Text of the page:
One of the side projects I worked on at the end of last year is the Google Developer Advocate Team page, a web application that provides bios for all members of my team and allows to track the public events we are going to attend.
We'll probably end up open-sourcing the code but I've already got questions about the technologies adopted so I decided to write this post to explain some of the design choices.
The application is written in Java and runs on App Engine, which provides scalability and simple deployment and administration.
One of the main requirements when designing the application was that it had to seamlessly integrate into our existing workflow in order to be as easy as possible for Google advocates to insert their events. Internally we use Google Calendar to track our trips and speaking opportunities so it was straightforward to use the Calendar Data API to fetch data from a shared calendar.
Advocates' profiles are stored in a Google Spreadsheet which we can internally update using a simple web form. The public page uses the Spreadsheets Data API to get the relevant pieces of information and display them.
Want to see your face in the Google Developer Advocates page? We are hiring!
It's always hard to find some time to write about my job at Google but I really want to tell you what my team and I have done last week as that makes me proud of them and the entire company.
I work in the Developer Relations team for Google Apps APIs and one of our tasks is to write and maintain the GData client libraries for the various languages supported, mainly Java, Python, .NET and PHP.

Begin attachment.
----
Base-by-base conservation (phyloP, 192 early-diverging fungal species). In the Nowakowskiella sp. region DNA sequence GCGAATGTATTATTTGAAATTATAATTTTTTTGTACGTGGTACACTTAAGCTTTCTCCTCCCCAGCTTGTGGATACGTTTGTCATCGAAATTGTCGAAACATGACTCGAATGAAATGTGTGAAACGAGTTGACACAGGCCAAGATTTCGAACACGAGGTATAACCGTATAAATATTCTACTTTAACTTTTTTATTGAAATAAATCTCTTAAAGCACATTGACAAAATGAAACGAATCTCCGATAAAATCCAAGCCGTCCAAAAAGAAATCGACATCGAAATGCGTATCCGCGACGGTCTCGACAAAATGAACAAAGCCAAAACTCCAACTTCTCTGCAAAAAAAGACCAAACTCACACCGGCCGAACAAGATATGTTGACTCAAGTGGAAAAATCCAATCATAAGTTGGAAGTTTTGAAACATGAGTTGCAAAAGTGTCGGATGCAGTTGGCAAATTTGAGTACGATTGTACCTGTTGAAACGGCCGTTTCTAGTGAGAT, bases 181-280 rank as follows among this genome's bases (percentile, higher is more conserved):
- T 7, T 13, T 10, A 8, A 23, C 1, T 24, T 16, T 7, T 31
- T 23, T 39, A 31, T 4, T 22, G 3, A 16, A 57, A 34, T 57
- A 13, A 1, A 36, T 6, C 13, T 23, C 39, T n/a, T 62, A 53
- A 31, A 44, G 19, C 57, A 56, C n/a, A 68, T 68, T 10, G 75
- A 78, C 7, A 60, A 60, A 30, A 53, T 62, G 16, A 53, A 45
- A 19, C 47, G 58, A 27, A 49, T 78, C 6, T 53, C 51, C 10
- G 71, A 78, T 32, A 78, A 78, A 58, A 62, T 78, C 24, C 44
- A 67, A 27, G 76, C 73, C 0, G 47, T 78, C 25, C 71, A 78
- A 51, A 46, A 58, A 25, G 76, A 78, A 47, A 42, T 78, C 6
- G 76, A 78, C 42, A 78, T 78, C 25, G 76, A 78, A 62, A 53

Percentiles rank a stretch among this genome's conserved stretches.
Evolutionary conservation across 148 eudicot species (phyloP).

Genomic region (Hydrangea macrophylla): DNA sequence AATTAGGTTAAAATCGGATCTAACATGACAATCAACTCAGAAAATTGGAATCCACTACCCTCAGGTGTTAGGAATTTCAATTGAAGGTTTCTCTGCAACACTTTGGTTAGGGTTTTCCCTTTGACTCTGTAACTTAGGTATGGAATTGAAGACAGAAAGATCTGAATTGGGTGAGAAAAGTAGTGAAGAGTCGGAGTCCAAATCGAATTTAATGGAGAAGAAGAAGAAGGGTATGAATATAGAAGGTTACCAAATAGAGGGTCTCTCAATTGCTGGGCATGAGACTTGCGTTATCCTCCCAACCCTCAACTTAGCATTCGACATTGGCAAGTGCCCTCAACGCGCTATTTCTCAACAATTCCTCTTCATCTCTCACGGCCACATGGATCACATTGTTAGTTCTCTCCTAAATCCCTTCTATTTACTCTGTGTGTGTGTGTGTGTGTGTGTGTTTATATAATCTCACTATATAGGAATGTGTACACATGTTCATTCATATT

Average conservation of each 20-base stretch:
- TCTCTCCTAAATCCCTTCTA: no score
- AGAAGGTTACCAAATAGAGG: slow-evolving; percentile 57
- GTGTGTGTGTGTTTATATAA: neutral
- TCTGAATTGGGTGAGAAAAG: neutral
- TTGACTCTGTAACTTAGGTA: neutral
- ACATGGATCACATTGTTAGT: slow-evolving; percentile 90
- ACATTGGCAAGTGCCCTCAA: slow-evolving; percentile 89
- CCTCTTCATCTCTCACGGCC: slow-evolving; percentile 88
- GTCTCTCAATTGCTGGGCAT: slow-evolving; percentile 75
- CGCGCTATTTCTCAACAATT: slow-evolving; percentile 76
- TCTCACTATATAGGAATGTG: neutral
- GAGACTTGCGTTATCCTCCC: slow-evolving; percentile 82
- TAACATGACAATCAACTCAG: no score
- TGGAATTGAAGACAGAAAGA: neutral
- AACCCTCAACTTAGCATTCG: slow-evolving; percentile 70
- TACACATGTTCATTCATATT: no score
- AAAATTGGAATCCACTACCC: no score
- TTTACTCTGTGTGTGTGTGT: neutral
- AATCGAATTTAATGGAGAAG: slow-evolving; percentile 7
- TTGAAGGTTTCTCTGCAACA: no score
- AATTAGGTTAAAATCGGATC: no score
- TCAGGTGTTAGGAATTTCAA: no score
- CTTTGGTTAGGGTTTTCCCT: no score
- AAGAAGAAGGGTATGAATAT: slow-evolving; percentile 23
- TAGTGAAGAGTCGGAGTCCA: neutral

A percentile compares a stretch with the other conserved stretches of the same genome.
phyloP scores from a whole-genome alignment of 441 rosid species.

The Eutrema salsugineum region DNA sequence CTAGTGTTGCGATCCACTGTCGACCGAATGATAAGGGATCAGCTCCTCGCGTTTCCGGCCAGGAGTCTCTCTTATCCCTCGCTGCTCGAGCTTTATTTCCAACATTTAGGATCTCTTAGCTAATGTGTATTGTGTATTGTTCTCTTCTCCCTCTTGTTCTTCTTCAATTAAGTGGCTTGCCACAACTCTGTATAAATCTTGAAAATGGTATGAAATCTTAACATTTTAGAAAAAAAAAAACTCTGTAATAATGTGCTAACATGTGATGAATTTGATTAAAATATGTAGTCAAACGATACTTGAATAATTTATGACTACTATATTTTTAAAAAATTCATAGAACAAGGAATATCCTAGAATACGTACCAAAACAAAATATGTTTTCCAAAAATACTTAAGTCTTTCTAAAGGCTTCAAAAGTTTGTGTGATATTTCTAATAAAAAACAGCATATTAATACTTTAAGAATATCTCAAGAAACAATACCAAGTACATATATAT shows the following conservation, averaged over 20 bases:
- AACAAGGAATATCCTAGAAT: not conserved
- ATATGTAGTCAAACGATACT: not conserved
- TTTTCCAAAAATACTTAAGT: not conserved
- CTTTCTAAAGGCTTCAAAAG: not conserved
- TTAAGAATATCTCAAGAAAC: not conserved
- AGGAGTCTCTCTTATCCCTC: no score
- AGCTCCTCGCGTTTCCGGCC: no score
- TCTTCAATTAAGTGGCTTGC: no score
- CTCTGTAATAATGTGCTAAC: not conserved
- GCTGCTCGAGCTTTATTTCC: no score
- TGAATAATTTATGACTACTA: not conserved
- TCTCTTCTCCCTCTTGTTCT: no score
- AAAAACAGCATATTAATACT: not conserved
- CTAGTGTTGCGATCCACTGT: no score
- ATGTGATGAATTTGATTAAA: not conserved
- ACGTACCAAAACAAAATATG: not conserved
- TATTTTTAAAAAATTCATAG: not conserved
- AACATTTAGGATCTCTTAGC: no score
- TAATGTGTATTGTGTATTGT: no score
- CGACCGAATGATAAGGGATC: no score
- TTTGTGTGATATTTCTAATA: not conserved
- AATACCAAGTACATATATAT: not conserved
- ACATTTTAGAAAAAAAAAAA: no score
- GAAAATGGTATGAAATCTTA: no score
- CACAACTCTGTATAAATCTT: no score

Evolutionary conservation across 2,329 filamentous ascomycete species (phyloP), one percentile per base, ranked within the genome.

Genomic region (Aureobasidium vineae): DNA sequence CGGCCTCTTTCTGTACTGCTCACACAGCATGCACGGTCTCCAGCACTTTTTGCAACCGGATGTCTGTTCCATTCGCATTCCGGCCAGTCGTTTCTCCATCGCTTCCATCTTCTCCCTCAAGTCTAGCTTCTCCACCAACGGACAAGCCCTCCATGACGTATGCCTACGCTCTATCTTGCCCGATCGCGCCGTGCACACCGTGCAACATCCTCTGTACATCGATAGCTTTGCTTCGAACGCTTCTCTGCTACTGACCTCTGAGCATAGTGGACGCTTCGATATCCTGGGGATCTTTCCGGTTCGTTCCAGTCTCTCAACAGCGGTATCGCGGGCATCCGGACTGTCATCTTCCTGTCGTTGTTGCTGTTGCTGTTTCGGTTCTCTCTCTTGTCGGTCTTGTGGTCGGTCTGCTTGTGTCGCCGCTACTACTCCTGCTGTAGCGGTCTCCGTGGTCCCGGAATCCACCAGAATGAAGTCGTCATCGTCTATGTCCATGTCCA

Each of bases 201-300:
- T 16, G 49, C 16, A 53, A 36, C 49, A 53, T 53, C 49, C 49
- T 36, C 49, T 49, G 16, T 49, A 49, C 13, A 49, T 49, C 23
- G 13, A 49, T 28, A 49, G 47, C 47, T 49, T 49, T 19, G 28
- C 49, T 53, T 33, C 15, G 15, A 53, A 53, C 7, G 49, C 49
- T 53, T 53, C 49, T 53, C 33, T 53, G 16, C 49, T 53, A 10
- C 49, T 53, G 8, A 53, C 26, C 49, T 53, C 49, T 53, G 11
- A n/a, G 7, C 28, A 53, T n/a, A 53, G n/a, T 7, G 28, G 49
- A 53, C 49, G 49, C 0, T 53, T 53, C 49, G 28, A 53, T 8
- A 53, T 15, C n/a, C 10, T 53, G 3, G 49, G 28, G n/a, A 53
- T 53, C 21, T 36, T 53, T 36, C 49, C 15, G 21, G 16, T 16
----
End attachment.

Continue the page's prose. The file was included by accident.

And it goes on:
This obviously includes fixing bugs in the libraries and once in a while we plan a fix-it day, during which each team member ignores other tasks and focuses on fixing bugs. This is quite normal, but last week we decided to go one step further.
Instead of having a fix-it day we organized a fix-it week and added some Christmas spirit to it by setting an extra incentive: for each bug fixed 10$ (5$ from our manager and 5$ from Google) would have been donated to charity!
And since we all love games, we also put a special "prize" for the team member who fixed the highest number of bugs: that guy had to pick the non-profit organization that would get the money.
Those rules made everyone interested in fixing as many bugs as possible (i.e. more charity) but also created an healthy competition among us to be the one to choose the target organization.
At the end of the week, 31 bugs were fixed and 310$ were donated to Save the Children.
Many people believe that Google's motto "Don't be evil" is just a slogan, do you know of other companies where something like that could happen?
Merry Christmas everyone!